University of Arkansas System
Type of paper: Thesis/Dissertation Chapter
Identifying Biased Media
Many now believe that media is biased; but the context of what bias is may vary depending on the preferences of the readers. Bias affects news reporting in a variety of ways. It may be reflected on the preferences of the editor/owner of the publication or broadcast institution, maximizing profits, and/or politics or entertainment (Baron 1).
Media institutions acquire income from advertisements and this practice affects how the media chooses what kind of news it should report. Media sensationalism is also an end result as people are attracted to read news that are sensationalized, this in turn increases readership and consequently, increase in profit from advertisements.
The issue whether media can still produce and present objective news is still subject to debate. It may be true that some institutions can present objective and unbiased news, but many forms of media are now inclined to side with a group because of preferences or to maximize profit.
In politics, horse-race journalism, which focuses on various election data instead of emphasizing the candidates’ plan of action, is being given too much attention. This results in news items that are all about the election proceedings. During these times, media institutions all report election-related news and forget about other similarly or more important issues that need to be reported.
The findings of some researchers suggest that the media (1) are neither objective nor honest, (2) employ framing devices, (3) deliberately manipulate news, (4) are controlled and influenced by government and business interest, (5) may choose unreliable sources, (6) accept the “faulty premise” that the government has good intentions, (7) through the use of the word “we” implies acknowledgment of government policies, (8) do not use historical context, (9) fail to follow up on the stories and (10) does not encourage the maintenance of a critical perspective for the readers (Nelson).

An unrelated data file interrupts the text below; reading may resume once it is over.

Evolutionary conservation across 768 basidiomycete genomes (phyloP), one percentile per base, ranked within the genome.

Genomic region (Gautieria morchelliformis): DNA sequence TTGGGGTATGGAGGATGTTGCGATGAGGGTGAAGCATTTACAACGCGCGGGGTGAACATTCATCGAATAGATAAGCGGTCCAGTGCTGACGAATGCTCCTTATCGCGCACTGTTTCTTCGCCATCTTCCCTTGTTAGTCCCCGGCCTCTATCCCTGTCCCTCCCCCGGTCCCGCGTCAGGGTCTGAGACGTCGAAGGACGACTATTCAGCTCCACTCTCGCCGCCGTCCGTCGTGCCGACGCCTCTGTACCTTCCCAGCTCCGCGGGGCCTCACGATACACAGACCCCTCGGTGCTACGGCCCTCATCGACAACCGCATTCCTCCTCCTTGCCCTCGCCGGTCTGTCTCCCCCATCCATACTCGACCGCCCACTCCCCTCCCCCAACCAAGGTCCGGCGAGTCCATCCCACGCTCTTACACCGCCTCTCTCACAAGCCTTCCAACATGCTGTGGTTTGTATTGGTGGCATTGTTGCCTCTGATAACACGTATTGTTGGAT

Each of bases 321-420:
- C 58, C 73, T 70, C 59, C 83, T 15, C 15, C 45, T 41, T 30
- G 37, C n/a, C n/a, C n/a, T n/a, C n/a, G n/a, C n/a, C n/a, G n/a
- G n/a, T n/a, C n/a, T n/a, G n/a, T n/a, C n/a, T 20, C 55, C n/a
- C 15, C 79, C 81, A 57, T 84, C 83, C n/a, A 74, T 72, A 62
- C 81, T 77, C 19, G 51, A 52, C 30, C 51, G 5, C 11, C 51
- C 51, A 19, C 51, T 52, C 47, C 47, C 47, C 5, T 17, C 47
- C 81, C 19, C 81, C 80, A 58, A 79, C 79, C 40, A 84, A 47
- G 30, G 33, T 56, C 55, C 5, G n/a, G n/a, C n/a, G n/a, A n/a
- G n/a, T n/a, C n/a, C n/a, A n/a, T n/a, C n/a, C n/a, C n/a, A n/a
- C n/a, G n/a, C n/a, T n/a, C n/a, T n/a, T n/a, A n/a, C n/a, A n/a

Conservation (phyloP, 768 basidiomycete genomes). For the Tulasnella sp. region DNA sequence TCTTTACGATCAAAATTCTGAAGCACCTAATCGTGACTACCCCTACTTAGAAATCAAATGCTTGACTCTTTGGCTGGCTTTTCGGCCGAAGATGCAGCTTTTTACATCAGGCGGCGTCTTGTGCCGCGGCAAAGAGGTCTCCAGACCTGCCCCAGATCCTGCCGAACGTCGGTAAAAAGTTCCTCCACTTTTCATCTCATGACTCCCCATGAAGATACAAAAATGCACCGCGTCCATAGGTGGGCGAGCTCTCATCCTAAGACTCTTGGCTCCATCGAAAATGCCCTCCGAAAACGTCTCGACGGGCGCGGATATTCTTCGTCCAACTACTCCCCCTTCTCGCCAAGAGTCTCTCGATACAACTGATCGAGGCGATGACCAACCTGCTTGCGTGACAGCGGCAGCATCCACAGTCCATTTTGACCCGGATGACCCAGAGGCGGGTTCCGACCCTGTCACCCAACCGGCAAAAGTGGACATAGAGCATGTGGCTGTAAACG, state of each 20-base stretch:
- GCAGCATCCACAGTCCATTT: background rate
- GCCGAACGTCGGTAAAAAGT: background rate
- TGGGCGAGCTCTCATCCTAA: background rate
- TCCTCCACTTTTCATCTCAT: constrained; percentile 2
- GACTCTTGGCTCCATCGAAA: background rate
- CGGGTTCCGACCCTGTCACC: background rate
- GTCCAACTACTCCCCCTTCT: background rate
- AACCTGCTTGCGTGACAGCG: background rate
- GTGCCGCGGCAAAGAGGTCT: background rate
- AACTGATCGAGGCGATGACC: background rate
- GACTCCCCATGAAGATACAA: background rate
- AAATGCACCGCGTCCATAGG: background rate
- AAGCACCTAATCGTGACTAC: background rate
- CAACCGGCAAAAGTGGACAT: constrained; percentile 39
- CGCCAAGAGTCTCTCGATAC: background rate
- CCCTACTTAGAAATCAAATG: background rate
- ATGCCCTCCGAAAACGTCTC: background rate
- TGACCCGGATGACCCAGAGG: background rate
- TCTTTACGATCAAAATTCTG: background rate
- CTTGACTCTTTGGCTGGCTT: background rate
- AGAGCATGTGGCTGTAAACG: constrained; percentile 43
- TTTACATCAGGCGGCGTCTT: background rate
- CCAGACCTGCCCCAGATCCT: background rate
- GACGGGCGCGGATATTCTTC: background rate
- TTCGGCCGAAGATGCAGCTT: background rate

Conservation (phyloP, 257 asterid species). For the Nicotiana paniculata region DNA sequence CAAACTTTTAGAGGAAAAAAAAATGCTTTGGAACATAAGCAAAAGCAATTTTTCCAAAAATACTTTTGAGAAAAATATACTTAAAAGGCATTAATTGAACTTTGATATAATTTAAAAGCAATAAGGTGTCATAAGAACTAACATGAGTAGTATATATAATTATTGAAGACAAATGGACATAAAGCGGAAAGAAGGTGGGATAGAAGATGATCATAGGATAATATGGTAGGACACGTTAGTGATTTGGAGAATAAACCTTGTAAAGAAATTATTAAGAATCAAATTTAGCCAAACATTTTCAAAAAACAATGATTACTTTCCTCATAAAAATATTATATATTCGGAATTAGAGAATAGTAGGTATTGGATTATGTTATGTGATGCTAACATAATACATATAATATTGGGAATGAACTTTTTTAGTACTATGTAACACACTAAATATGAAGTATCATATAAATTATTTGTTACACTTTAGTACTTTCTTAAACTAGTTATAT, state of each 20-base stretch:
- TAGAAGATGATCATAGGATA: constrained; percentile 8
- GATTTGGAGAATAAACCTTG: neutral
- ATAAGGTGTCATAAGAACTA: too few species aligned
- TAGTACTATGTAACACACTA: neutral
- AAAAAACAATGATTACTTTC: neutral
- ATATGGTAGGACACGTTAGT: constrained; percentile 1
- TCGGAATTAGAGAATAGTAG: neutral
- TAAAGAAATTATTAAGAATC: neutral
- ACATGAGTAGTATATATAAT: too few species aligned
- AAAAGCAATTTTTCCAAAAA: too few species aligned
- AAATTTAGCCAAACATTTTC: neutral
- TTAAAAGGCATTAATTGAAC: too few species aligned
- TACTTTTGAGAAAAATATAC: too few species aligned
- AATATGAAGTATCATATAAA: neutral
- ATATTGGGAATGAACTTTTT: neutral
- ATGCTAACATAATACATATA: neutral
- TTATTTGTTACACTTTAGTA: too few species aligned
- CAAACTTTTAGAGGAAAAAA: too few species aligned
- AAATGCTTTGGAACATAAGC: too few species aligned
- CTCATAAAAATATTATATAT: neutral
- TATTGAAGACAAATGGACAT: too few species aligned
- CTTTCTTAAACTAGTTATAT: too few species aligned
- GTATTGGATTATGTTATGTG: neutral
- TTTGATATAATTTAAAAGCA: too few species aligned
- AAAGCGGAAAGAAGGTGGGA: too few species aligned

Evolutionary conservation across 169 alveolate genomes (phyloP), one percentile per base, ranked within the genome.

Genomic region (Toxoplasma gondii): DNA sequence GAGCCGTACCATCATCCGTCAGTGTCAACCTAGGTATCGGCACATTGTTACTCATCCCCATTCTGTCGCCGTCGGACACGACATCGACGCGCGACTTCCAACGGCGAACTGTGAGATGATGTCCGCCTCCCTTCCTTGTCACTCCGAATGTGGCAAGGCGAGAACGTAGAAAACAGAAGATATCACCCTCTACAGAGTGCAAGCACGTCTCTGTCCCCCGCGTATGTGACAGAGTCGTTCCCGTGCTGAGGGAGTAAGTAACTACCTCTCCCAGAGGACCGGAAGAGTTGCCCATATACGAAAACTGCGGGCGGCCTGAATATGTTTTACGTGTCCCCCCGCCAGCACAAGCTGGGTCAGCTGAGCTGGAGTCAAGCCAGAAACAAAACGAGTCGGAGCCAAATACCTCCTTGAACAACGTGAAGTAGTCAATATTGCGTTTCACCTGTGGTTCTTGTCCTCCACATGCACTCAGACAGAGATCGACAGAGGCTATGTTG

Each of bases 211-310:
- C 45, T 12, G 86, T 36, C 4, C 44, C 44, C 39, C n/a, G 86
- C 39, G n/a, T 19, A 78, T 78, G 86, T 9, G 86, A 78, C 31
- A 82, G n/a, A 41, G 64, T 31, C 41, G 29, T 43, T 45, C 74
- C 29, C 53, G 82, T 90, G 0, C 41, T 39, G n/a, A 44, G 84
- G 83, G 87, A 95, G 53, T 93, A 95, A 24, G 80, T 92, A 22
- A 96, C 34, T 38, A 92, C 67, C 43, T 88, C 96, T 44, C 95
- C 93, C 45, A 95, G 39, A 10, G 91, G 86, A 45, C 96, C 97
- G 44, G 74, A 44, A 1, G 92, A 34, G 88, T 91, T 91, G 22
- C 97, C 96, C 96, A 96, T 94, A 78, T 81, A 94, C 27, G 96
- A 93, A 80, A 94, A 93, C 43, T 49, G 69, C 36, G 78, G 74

Bias results in skepticism on the side of the readers which results in a reduction in the demand for news. However, biases are being tolerated when it means that a journalist can be hired for a lower salary (Baron 23). Journalists may have incentives to write biased news stories, but it can be cushioned by an attitude of professionalism and a media institution that does not tolerate bias.
On the other hand, investigative journalism has been known as the most controversial form of journalism and over time, it has changed and adapted to the current setting (Hawks) but this kind of reporting involves a lot of risk and violation of human rights.
Sometimes, investigative journalists go beyond the borders and invade the privacy of others just to get the report that they need. Exposure is the theme of the current investigative reporting process as it creates excitement and uproar and draws a lot of attention from the public. It is also believed that scandals draw more attention from the public which would result in more generated profit for the media institution.
Journalists follow their targets as if they are bounty hunters armed with their cameras to catch any footage of misdeed. Some journalists also resort to wiretapping of phone lines and other means to gain access to personal and classified documents. This methodology of investigation, although has good intentions, is unethical in a sense that it invades the private life of people. In some instances, due to this practice, journalists receive threats when they are investigating anomalous people or dealings.
The media is being invaded by personal preferences and is gravely affected by commercialization. Perhaps the media is only considering its survival because without income, the media cannot operate.
Baron, David. Persistent Media Bias. August 2004 <www.wallis.rochester.edu Media Bias>
Baybars-Hawks, Banu, The Impact of Investigative Journalism on Public Opinion and Policymaking.
Nelson, Richard Alan. Tracking Propaganda to the Source: Tools for Analyzing Media Bias. 2003. <http://lass.calumet.purdue.edu/cca/gmj/fa03/gmj-fa03-nelson.htm>